This shows the design of the optical interferometer. It is classed as a Sagnac interferometer because of its use of counterpropagating light beams. PBS, NPBS and λ/4 stand for polarizing beam splitter, non-polarizing beam splitter and quarter-wave plate, respectively.
Two probe pulses arrive at the sample at an interval of 500 picoseconds, and these pulses are combined at the photodetector, where the interfererence occurs. Each pulse effectively probes the outward surface displacement of the sample. We obtain a signal proportional to the out-of-plane surface velocity of the sample at the probed point. The diameter of the probed region is about 2 microns.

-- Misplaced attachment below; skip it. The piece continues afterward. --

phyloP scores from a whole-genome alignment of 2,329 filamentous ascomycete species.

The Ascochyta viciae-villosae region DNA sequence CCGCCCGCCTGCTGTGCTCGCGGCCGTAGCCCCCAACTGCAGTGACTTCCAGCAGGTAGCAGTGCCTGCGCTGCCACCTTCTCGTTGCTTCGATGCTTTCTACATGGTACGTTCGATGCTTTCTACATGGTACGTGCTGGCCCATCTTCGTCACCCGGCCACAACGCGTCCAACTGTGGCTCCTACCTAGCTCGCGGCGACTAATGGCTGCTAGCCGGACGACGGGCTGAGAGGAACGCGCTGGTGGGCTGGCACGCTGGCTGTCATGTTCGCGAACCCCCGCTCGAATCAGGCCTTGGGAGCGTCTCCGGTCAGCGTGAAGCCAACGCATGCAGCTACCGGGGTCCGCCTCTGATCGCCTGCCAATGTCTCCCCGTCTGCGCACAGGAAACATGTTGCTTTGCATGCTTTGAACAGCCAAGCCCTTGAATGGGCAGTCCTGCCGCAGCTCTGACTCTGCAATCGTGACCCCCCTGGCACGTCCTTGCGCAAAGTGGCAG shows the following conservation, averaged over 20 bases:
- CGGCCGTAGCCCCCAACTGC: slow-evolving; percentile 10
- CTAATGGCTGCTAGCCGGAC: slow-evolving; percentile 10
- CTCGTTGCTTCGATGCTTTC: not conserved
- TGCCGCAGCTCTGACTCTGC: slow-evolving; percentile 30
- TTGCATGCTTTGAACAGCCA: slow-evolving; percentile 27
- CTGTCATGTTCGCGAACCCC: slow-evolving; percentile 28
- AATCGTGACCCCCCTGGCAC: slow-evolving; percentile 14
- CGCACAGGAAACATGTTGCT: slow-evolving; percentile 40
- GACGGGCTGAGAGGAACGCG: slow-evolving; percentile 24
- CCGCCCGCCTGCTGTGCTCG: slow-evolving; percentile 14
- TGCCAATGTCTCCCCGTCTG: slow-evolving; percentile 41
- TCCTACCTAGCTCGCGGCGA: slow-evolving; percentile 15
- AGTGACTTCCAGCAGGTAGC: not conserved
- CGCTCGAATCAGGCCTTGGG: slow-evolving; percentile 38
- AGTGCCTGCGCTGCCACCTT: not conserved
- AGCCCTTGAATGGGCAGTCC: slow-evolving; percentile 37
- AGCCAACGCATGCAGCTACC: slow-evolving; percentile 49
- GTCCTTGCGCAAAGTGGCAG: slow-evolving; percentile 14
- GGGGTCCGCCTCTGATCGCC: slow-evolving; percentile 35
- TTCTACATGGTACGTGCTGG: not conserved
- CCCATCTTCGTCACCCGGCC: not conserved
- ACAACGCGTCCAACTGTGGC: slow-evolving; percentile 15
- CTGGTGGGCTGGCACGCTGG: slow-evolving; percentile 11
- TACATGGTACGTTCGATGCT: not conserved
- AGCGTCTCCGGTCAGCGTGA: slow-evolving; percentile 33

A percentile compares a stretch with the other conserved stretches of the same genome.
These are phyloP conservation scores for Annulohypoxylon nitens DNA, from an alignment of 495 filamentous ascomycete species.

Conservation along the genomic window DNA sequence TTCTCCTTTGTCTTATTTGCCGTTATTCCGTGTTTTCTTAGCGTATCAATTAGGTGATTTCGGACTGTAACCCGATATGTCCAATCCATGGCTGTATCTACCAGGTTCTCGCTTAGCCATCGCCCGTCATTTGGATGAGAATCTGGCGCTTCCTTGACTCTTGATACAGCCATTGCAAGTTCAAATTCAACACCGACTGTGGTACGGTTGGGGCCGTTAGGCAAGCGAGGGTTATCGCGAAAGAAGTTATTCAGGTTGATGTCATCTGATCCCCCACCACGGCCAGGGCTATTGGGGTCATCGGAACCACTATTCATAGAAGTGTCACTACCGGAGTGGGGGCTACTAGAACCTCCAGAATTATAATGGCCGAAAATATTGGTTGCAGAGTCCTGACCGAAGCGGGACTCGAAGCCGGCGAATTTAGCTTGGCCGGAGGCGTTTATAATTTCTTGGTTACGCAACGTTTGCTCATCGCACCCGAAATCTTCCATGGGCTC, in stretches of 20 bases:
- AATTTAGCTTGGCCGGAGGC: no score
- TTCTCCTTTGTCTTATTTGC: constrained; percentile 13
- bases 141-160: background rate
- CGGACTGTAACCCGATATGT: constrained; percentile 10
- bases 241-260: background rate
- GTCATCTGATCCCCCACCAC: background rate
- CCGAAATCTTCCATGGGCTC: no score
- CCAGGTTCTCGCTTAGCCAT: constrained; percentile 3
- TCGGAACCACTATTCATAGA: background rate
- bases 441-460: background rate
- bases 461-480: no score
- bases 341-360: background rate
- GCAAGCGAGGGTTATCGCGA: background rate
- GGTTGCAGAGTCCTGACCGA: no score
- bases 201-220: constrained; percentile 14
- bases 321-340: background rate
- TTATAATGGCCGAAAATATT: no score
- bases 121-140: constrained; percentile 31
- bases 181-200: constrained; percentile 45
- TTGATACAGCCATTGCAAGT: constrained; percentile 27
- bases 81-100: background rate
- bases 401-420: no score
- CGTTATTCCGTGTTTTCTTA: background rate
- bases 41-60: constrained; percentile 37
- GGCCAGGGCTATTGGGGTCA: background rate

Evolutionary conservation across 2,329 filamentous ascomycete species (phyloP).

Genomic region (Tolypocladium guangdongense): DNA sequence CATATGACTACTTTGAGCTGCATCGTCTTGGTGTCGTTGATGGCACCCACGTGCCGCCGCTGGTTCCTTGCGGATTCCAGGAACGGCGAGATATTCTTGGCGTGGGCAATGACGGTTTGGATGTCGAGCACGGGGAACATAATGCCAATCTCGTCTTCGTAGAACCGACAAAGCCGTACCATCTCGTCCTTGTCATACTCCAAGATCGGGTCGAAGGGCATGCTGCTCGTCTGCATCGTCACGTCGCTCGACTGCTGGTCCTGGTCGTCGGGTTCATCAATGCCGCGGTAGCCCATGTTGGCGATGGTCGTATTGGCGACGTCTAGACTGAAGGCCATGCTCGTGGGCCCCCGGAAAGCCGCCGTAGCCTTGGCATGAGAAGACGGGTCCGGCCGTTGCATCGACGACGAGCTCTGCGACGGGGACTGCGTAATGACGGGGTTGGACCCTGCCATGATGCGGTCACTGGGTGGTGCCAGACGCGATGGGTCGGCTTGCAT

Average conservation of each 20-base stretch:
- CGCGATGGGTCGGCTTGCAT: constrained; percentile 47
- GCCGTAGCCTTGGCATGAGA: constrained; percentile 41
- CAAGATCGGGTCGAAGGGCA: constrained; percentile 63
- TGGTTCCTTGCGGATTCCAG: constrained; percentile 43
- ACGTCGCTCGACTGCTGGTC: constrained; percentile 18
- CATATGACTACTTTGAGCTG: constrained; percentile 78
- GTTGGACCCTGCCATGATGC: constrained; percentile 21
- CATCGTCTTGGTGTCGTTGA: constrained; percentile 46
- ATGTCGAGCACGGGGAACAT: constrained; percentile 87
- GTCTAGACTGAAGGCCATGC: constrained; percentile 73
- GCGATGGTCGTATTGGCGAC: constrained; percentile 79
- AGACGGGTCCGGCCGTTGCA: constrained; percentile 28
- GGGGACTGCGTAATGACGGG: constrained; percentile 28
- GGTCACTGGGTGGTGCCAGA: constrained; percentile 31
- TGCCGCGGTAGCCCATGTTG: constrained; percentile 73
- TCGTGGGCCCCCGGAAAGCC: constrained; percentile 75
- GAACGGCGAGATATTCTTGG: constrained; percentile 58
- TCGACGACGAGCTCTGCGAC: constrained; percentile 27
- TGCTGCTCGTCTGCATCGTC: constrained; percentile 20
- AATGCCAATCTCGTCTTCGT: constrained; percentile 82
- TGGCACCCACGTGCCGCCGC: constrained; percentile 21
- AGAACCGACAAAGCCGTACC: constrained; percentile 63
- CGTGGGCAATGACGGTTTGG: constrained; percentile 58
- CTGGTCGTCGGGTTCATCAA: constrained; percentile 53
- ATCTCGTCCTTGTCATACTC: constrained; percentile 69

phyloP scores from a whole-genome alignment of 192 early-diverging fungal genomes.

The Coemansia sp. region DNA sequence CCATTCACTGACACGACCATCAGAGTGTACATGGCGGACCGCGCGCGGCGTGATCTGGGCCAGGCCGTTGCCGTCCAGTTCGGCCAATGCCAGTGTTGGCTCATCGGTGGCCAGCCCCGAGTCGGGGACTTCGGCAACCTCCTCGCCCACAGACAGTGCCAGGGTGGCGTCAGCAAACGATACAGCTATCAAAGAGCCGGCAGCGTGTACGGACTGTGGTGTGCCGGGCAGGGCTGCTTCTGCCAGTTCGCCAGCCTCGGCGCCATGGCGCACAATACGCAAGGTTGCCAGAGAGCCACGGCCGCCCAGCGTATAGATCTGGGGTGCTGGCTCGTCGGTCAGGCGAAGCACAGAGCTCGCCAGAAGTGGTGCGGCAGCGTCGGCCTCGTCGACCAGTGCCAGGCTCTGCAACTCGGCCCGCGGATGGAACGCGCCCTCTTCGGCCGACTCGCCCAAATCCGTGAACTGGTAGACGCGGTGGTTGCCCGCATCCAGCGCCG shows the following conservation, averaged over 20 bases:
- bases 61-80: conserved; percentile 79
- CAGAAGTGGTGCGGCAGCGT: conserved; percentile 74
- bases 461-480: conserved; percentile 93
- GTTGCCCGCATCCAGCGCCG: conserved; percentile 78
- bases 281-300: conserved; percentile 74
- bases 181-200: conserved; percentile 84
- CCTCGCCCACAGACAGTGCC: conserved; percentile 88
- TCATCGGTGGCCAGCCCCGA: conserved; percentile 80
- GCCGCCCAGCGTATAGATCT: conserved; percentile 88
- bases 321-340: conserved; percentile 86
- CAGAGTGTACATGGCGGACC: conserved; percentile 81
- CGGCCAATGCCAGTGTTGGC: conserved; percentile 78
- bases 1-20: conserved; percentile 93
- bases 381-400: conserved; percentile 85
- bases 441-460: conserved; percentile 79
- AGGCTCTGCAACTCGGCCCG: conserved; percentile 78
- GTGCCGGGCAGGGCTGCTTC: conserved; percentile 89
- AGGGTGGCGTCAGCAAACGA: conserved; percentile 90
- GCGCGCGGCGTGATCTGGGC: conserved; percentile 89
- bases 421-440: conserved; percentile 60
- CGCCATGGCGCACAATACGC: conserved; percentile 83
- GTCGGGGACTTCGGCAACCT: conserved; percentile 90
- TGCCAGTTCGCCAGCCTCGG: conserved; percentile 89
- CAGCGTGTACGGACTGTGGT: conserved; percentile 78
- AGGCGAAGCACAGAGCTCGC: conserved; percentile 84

The two probe pulses travel in opposite directions inside the interferometer, but cover the same total optical path, and so the interferometer is relatively insensitive to alignment error and mechanical vibration. Such a design is termed common-path.
More details are given in 'Detection of ultrafast phenomena using a modified Sagnac interferometer', D. H. Hurley and O. B. Wright, Opt. Lett. 24, 1305-1307 (1999).
We have also developed variations on this interferometer that can be used for opaque samples. See 'Scanning ultrafast Sagnac interferometry for imaging two-dimensional surface wave propagation', T. Tachizaki, T. Muroya, O. Matsuda, Y. Sugawara, D. H. Hurley, and O. B. Wright, Rev. Sci. Inst. 77, 043713-1-12 (2006).
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